Forget man-to-man defense because I think our quarterback just got sacked.
And that, my friends, is the opposite of progress.
For years, I shied away from making “mommy friends”- the people you would never have met had you not both had a baby ripped from your nethers. Mommy friends aren’t easy to make. It’s intimidating. In a world full of judgment and high-horse sitting ass-clowns, walking up to a fellow parent and saying hello at times doesn’t seem worth the possibility that by talking to them, you’re automatically entering yourself in the Mom-lympics. I don’t play that game.
When you finally find a mom that you can REALLY relate to, and not just on the “we’ve both cleaned up seedy projectile poo” level, but on a real “I’d like you even if you didn’t have crotchfruit!” level, it’s a magical moment. A bond that should be held onto. Cherish that shit! You never know when you might find another, or if you will.
One of these rare unicorn mom-friends I have made could not be more different than me. What makes her even more awesome is that despite our differences, she still respects me as a mother and if she judges any of my choices, she would never say anything. She’s the kind of woman who I don’t think ever really judges anyone. Yes, she’s that awesome. She has more kids than me, but has more patience in her pinky than I do in my entire body. She is calm, and caring. She homeschools her kids (they’re learning Latin) and they are all smart, and respectful, and ridiculously adorable. She is kind, and giving. She always looks adorable. She does all kinds of amazing crafts and takes her kids to playdates and is always out and about and all over the place.
She is exactly the kind of mom I’d love to hate for being SO damn perfect… but she’s not a “perfect parent”. She never acts like she is better than anyone else, even if she might be. You can’t hate her. You can’t even mildly dislike her.
She is the epitome of a super-mom. If you looked that shit up in the dictionary, I bet you’d find her picture.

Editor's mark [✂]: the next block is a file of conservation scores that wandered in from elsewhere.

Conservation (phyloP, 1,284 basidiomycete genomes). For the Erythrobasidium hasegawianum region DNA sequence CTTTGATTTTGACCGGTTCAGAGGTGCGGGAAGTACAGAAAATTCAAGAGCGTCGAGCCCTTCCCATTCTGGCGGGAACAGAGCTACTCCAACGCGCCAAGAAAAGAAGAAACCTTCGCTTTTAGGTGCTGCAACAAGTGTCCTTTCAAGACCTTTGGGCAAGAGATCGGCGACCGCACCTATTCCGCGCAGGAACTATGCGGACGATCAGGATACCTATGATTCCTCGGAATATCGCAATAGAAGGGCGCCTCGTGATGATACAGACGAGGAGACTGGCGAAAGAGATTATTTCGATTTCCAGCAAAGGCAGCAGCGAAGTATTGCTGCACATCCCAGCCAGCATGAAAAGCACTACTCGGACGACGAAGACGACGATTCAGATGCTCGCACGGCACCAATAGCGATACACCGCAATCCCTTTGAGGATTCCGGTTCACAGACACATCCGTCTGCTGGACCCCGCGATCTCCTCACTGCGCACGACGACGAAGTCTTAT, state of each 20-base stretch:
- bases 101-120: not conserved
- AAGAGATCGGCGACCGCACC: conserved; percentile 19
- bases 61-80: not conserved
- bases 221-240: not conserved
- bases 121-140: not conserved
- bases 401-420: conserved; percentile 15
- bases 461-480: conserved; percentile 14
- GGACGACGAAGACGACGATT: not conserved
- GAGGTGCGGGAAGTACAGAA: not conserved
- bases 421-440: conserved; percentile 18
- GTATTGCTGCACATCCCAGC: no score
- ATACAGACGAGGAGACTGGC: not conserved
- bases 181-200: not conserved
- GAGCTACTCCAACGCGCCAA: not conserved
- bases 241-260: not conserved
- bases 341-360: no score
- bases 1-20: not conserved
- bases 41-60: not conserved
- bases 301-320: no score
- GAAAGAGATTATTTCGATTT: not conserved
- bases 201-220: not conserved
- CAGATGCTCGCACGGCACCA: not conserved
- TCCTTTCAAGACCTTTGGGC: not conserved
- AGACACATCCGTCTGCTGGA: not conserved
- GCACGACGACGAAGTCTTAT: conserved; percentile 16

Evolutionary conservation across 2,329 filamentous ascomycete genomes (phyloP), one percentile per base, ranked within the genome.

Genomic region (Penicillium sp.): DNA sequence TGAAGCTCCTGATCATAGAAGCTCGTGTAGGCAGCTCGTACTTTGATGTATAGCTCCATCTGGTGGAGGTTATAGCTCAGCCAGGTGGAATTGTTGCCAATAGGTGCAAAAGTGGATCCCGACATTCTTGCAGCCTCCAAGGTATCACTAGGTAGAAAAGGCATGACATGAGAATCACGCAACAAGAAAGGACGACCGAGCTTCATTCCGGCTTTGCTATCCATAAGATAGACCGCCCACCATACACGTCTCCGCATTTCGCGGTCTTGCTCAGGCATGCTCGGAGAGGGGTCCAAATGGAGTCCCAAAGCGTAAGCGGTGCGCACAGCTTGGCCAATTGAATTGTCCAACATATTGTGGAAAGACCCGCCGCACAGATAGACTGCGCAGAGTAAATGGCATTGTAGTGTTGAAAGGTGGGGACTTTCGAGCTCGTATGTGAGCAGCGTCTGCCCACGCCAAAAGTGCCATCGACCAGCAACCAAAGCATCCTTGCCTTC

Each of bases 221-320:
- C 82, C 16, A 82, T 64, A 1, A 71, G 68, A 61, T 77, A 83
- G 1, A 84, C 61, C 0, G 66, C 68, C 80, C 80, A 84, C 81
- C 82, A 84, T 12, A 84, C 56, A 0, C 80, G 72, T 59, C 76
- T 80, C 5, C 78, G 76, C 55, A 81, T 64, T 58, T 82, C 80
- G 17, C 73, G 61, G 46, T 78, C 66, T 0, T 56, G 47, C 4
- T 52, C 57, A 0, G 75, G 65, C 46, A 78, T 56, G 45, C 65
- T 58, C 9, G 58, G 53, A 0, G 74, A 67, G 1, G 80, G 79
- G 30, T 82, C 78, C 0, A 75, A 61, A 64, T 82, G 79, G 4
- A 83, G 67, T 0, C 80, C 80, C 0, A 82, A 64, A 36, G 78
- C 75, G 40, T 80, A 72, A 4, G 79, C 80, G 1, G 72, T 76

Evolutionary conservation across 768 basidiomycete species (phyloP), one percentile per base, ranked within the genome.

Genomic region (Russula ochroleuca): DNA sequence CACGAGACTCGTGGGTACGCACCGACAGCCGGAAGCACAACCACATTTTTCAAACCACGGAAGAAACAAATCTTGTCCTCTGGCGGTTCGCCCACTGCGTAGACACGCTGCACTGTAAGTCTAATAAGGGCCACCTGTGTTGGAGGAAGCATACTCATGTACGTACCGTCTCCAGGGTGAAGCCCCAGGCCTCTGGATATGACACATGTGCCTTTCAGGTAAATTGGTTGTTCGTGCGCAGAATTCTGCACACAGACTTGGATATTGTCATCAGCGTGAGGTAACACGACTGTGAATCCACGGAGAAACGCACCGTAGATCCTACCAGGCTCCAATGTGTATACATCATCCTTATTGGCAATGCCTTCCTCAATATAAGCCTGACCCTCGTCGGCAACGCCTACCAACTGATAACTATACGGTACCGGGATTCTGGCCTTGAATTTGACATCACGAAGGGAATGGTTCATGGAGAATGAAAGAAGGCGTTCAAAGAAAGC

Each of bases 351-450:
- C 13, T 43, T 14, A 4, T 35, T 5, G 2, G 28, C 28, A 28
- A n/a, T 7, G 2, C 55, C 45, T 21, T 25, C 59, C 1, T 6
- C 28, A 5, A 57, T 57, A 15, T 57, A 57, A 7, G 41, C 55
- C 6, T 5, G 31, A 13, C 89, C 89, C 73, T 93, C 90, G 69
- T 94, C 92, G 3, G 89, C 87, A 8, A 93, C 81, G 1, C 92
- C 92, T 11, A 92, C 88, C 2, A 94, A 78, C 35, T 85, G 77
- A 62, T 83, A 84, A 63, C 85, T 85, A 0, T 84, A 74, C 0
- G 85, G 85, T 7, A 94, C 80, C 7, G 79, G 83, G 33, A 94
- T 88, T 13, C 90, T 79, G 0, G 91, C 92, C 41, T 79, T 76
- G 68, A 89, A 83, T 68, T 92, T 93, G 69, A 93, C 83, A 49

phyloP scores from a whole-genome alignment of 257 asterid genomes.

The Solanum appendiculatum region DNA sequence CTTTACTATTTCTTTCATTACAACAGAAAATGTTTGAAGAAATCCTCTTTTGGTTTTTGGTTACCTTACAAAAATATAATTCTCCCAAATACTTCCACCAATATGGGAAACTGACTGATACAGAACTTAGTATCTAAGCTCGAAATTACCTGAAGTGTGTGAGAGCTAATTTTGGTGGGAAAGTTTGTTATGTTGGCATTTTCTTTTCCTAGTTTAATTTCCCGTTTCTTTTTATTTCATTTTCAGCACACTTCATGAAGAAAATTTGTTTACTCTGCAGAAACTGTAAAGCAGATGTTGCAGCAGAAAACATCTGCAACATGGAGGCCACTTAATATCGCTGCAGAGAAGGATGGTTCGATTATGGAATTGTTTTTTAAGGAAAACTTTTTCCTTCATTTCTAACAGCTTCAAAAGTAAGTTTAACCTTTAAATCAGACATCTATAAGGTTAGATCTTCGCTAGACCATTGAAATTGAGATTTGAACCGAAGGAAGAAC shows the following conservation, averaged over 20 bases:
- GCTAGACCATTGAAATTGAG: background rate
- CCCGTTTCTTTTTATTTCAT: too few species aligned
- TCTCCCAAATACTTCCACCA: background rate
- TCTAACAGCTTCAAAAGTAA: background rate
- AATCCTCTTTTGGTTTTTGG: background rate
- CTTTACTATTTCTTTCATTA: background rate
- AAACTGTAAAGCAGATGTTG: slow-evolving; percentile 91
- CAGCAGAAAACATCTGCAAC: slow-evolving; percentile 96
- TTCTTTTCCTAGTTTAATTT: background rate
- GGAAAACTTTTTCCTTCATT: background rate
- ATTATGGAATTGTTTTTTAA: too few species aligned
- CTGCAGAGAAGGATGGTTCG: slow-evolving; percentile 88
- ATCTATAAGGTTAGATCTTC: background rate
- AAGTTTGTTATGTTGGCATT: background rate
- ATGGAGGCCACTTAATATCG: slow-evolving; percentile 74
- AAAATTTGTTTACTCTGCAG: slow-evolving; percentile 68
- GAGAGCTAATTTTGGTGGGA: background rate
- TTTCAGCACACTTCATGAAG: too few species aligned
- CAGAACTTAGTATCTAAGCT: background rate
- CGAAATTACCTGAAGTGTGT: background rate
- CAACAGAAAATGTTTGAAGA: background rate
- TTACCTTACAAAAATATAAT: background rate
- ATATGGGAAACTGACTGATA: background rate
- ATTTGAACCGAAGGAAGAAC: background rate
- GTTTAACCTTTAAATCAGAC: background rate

As much as I’d love to barf over how amazing she is, instead, I admire her.
(And if she is reading this- hi! I promise I’m not about to poop on you with my words)
Even though she would never judge, I look at moms like her and I think (even if I don’t believe) “well, shit. I suck.”
I will never be a mom like her. I don’t have the patience to homeschool my turds. I would rip out my hair. I’m not crafty… I fear burning the house down or leaving disfiguring scars. I still have trouble getting my 6 year old to speak proper English. I ain’t teachin’ him Latin. I’m not into playdates because … well… children annoy me. I can’t feel bad about that because they both go to school and that’s all the socializing that is necessary if ya ask me.
I have friends who are sports moms. They’re here, there, and everywhere- sitting out in the elements for hours during games. Cheering. Being the chauffeur to and from games, carpooling, foam finger waving, the whole bit. My kids are interested in sports, they’re more interested in the arts (for now, anyway). I don’t even like sports, so I can’t complain, and sitting out in the elements watching people play these sports that I don’t like sounds like misery to me. I could never do that. They are super moms, and I will never be like them.
All of these wonderful women I admire for being so amazing, and then there’s me. The not-so super mom. My kids are healthy and happy and in the end, that’s what matters, but we all want to nurture our children. We want to give them the world, and raise them to appreciate it. We want them to strive for the best. To achieve their dreams. Most of us help them do these things by supporting them. Whether by homeschooling, playdates, sports, crafts… but what do I offer? Am I the crappiest mom of all my friends?
Trust me, I don’t need a shoulder to cry on. I’m not upset, and I’m not feeling bad about myself- but I always do have to wonder about these kinds of things (and I can see how this would be devastating for many women to feel like they are the crappiest parent out of all of their friends.) What exactly do I have to offer my children that makes their childhood special? Unique? What am I doing to support them if they aren’t in sports, or learning Latin, or going on educational trips outside of school?
It’s during these self deprecating moments that I think about how I’m always telling people- all kids are different. That’s what makes them special. They have different lives, different loves, different abilities. They’re being raised by different people who teach them different things. Knowing that– knowing that all kids are so different because they come from different homes– why would anyone ever expect any mom to be just like another? Why am I trying to compare myself to other moms? It’s apples and oranges.